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Back to work order from the union and company: 1974 | by Washington Area Spark
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Back to work order from the union and company: 1974

Shortly after the Washington Metropolitan Area Transit Authority (WMATA also known as Metro) took over four privately owned bus companies in addition to the task of building a subway, the contract between Amalgamated Transit Union Local 689 and the new public company expired.


The union called a strike on May 2, 1974 after the contract expired, negotiations stalled and Metro had not specifically agreed to arbitration as provided for in the expiring labor contract and the Interstate Compact that created Metro.


Further, Metro was insisting on reducing or eliminjating the cost-of-living clause contained in the union contract and the union contended this was illegal and not subject to arbitration under federal law.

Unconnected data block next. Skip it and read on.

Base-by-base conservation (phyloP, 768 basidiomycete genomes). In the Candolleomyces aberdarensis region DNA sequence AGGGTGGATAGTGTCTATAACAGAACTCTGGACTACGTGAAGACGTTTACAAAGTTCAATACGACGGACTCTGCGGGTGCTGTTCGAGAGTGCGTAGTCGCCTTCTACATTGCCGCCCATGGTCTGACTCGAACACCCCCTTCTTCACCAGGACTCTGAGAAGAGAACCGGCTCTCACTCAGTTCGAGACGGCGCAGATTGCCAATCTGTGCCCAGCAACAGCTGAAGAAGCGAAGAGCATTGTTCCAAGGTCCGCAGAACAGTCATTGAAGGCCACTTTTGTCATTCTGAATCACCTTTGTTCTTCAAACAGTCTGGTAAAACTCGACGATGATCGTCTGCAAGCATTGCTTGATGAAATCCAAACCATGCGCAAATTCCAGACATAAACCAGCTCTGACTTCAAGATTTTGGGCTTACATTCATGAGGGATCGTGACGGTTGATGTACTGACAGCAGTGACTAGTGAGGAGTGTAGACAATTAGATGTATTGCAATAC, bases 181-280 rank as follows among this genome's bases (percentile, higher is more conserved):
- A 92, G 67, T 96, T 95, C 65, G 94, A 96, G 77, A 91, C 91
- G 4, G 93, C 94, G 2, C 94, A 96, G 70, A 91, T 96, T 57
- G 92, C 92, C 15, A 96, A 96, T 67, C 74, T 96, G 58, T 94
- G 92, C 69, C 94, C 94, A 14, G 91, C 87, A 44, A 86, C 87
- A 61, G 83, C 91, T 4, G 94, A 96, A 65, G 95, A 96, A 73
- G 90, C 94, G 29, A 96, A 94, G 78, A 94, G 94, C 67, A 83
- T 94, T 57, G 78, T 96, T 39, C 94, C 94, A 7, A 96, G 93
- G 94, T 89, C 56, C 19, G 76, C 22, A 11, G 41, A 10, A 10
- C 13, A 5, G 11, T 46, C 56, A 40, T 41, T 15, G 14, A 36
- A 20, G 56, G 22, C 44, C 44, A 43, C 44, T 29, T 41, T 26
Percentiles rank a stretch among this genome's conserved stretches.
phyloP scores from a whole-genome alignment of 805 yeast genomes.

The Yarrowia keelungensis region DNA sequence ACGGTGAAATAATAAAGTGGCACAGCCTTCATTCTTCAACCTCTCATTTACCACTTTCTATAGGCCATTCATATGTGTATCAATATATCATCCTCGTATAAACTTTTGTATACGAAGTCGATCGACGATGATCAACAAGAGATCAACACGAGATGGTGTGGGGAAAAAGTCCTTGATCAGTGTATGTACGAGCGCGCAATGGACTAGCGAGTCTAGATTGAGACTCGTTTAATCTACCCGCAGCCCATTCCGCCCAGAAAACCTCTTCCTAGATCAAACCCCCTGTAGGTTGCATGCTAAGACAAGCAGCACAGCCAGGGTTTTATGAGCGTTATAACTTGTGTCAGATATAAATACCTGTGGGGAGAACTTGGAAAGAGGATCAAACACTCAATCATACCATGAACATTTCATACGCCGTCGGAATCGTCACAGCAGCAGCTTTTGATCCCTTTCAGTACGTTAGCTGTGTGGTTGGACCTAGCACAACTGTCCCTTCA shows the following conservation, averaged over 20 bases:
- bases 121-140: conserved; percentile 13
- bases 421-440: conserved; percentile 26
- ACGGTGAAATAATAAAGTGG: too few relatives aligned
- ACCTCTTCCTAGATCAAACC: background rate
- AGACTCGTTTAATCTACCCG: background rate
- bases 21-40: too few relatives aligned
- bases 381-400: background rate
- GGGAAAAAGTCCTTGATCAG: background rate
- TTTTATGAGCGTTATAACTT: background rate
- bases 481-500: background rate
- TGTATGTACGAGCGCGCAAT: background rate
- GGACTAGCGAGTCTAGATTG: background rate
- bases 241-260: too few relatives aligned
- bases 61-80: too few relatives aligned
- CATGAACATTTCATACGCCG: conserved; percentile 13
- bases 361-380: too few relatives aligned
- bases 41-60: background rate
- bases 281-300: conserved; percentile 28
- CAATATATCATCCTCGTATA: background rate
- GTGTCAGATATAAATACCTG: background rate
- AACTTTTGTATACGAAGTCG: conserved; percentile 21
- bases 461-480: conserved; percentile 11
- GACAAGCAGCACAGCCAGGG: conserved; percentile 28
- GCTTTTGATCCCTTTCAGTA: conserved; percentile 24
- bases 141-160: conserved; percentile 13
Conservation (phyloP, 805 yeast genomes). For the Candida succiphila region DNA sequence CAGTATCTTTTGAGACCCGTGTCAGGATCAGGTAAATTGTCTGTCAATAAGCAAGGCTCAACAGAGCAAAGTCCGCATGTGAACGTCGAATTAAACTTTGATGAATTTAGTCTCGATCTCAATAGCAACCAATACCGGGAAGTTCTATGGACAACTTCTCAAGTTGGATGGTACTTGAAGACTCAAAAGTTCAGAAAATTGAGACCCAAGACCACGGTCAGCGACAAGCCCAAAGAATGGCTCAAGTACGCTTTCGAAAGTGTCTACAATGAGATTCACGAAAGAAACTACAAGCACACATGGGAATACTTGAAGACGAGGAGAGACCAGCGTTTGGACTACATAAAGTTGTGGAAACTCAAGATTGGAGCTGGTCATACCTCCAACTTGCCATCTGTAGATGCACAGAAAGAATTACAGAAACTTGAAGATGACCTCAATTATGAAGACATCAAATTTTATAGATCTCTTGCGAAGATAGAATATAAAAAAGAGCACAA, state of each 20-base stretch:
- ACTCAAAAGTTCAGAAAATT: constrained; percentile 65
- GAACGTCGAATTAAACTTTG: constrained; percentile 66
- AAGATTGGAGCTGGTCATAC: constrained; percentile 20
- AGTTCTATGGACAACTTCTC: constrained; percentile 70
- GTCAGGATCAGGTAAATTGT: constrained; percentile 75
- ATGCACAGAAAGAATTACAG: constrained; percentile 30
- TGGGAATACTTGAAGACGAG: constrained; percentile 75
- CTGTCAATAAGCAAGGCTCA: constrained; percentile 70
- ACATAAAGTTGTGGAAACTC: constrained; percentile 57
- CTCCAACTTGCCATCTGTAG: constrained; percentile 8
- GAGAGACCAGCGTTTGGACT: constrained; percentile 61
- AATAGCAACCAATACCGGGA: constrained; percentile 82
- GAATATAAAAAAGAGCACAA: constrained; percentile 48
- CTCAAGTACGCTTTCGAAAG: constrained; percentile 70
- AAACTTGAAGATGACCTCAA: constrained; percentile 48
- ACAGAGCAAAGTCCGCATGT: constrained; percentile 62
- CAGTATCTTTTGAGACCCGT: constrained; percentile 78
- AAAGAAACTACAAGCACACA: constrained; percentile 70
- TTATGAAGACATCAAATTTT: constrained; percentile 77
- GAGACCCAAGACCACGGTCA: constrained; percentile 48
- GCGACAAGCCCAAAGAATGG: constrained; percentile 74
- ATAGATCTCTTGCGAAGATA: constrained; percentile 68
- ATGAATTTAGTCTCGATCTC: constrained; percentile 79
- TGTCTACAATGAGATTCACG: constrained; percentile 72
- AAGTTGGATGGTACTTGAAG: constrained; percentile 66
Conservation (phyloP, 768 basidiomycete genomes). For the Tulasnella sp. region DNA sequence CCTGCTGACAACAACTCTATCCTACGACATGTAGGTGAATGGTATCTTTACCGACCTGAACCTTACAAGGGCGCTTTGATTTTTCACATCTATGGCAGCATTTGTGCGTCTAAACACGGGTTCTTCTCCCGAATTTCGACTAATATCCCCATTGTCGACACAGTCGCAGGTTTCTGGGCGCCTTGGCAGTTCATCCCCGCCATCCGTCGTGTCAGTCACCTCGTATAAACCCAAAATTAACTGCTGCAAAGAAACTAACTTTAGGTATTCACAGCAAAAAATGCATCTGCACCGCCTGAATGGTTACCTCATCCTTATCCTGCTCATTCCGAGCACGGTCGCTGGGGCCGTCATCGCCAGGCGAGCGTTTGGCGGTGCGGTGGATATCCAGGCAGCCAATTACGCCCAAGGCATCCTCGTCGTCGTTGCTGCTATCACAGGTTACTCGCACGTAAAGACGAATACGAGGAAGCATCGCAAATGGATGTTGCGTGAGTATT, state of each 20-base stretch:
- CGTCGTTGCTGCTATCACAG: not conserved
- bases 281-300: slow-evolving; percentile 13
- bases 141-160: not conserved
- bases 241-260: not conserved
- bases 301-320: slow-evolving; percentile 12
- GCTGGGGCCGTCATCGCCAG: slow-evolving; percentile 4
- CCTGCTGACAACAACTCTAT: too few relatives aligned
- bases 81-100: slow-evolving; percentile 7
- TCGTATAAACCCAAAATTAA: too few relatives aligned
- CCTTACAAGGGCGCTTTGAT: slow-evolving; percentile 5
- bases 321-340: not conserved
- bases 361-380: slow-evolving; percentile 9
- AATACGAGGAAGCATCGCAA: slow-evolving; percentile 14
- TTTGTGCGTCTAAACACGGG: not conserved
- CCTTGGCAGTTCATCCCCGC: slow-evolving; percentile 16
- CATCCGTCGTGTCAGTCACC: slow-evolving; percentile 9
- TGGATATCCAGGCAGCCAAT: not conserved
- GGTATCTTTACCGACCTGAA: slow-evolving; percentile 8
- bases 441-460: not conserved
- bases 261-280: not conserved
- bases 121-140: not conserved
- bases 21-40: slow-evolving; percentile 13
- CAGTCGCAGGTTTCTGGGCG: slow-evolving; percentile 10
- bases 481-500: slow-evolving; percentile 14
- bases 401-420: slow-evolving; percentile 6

A federal judge disagreed and fined the union $50,000 per day (later reduced to $25,000) until workers returned to work. However, the judge ordered an arbitrator to give “great weight” to the union’s position.


Back-to-work letters from the union and the company were produced back-to-back as a two-sided flyer after workers continued the strike after the judge’s order.


For a PDF of this two-sided 8 ½ x 11 flyer, see


For a blog post on the turmoil in the D.C. transit union from 1974-80, see


For more information and related images, see


Donated by Craig Simpson


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Taken on May 6, 1974